April 30, 1997. B737-400: During level cruise, the AP pitched up and down with ROC/ROD of 400 fpm indicated. Other AP was selected: no change. Cabin was checked for PC's and other electronic devices: nothing was found. Requested passengers to verify that their mobile phone (GSM) was switched OFF. Soon
after this request all pitch oscillations stopped.
[There was one incident reported with a] B737-200. During approach to MAN (Manchester International, UK), the LOC for landing runway 24 oscillated and centered with the aircraft not on track (but offset), confirmed visually. Ground equipment was monitored and working normally. When a GSM in the cabin was switched off, all indications became correct.
More examples, taken directly from NASA's ASRS:
In October of 1998, a Boeing 757, flying from Seattle to Covington/Cincinnati, experienced loss of all three of its autopilot systems. Flight attendants checked for a passenger using a portable electronic device and discovered a man wearing headphones, which were part of a hearing aid. The passenger was allowed to continue using the device, but was moved forward several rows. The autopilot system then regained full operational capabilities and was later checked by maintenance, with no problems being found.
In March of 1997, a Cessna 340/A pilot experienced erroneous readings when attempting to determine his location because of a passenger using a cellular phone. After the passenger turned off the phone, the pilot was able to locate his position and continue on with no problems.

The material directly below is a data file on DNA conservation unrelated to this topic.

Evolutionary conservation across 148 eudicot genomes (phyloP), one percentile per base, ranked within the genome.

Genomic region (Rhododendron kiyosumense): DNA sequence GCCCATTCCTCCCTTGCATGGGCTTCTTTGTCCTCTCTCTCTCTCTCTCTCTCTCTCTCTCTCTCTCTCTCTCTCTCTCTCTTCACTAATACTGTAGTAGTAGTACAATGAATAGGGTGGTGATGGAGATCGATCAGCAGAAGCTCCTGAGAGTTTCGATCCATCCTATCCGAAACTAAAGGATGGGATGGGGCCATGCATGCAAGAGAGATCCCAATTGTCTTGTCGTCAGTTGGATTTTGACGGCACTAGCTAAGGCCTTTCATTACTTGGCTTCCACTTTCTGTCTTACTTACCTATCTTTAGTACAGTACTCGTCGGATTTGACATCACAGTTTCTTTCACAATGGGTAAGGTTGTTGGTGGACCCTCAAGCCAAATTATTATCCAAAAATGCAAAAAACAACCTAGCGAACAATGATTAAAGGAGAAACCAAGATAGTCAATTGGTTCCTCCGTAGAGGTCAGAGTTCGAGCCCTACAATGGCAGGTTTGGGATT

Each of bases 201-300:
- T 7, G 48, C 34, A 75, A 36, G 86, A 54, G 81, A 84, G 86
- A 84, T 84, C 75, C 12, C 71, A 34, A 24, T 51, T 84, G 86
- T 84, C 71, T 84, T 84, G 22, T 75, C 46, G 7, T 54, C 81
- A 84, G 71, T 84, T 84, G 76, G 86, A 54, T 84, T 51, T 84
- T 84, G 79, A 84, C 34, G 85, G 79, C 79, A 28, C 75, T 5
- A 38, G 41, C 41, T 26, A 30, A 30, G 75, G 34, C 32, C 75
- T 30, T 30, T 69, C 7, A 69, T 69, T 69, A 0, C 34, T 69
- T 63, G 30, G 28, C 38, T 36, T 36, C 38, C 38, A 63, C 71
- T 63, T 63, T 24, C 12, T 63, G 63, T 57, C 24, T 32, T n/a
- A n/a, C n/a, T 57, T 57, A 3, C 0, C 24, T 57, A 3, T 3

In January of 1997, a regional jet was flying from Salt Lake City to Eugene. The flight crew received three separate warning messages stating that there were disagreements between the captain’s and the first officer’s instruments. The three warnings were for discrepancies in heading, airspeed, and altitude indicators. After flight attendants checked the cabin for passengers using portable electronic devices and had the devices turned off, all problems ceased.
In August 1995, an aircraft making its approach to George Bush Intercontinental Airport in Houston was advised that it was 4 miles off course. Because the course director indicators had been scalloping left and right of center, the captain ordered the flight attendant to check the cabin for any passengers using a portable electronic device. Within 15 seconds, problems with the course director indicators disappeared. The captain later learned that a passenger had been using a portable computer.
In May of 1995, the electric compass indicators of the first officer of a Boeing 737 gave erratic readings. After a sweep of the cabin was made for portable electronic devices, which resulted in flight attendants asking a passenger to turn off a compact disc player, the first officer’s instruments returned to normal working order.
Shortly after takeoff from Baltimore, in April 1994, an aircraft was advised by ground control that it was 10 miles off course, though the plane’s instruments indicated nothing abnormal. It was found that a passenger in first class was using a portable computer. After the computer was turned off, navigation instruments returned to normal.
In February 1994, a turboprop aircraft flying government officials from Lake Havasu, AZ to Yuma, AZ experienced trouble with its navigational radios. Ground control showed that the airplane was off course and gave corrections. However, the plane’s navigation system had been checked earlier in the month and was said to have zero error. After the flight, the pilot learned that at least one passenger was using a cellular phone while the plane was in the air.